by Glenn Frankel
It’s funny how you can sail through life thinking that you are reasonably well-versed in popular culture, yet be oblivious to certain landmark events (or movies). I lived for 20 years in North Texas, but had never heard of Cynthia Ann Parker, a legendary frontier girl who was abducted by Comanches near Dallas in 1836, and whose kidnapping became the basis for John Ford’s classic western, The Searchers – a movie I have not seen.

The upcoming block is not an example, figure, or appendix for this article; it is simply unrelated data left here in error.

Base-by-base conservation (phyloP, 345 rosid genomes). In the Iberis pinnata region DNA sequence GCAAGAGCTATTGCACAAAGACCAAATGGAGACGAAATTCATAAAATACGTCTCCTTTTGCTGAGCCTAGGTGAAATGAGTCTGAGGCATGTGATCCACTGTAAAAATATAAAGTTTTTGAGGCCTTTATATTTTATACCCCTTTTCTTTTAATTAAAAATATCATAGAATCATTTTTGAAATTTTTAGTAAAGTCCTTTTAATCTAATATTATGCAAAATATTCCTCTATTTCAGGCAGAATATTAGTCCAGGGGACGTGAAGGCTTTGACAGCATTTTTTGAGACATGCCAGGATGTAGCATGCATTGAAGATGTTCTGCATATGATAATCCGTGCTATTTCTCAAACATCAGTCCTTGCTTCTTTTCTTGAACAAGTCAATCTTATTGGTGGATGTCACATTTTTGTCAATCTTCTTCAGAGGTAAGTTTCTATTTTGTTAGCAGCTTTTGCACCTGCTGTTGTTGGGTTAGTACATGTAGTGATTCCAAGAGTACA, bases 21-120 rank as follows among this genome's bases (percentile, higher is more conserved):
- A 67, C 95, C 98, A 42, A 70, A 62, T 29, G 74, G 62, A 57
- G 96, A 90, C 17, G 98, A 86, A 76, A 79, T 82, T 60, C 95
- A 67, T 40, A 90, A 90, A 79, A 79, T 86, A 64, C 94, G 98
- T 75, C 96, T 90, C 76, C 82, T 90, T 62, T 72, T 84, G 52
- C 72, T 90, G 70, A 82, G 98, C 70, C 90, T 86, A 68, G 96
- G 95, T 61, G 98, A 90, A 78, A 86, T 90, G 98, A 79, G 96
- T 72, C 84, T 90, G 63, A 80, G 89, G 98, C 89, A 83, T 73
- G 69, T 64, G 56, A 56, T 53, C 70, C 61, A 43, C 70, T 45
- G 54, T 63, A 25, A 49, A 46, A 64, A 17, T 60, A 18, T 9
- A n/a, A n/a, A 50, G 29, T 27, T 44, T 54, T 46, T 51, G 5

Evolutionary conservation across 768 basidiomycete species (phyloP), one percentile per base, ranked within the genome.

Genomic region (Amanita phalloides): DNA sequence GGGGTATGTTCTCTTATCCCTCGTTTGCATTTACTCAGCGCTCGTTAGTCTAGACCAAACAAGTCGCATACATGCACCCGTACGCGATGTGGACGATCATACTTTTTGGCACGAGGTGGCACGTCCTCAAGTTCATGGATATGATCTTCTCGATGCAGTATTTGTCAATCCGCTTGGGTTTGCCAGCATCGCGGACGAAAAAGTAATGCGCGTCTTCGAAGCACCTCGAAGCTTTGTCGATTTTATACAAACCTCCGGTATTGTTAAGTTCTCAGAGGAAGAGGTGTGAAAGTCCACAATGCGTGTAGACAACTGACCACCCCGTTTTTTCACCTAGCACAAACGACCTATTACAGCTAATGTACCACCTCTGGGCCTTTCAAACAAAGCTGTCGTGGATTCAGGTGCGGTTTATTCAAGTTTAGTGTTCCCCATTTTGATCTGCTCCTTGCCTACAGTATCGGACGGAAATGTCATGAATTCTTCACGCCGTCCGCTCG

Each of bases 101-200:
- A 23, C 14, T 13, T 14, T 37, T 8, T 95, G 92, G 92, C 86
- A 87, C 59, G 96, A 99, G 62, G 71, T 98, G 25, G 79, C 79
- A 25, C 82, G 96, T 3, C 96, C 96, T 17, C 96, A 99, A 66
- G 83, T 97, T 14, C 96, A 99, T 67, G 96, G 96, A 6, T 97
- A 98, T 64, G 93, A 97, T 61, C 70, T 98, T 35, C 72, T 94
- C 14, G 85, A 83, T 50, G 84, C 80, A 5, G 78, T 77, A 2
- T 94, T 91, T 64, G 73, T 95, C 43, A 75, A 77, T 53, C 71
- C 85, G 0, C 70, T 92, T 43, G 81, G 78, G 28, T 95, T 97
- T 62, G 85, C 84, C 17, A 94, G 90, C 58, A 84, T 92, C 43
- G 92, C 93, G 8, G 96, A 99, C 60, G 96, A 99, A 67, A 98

Frankel’s book is an ambitious attempt to link Parker’s story, Ford’s movie, and America’s tortured racial past, but it’s only somewhat successful. Searchers suffers from the same disease that afflicts so many other historical books: the author’s obligation to include genealogical minutiae of interest primarily to other historians. Yes, I’m intrigued by Cynthia Ann’s tragic life – but please don’t bore me with details about her uncles and aunts.
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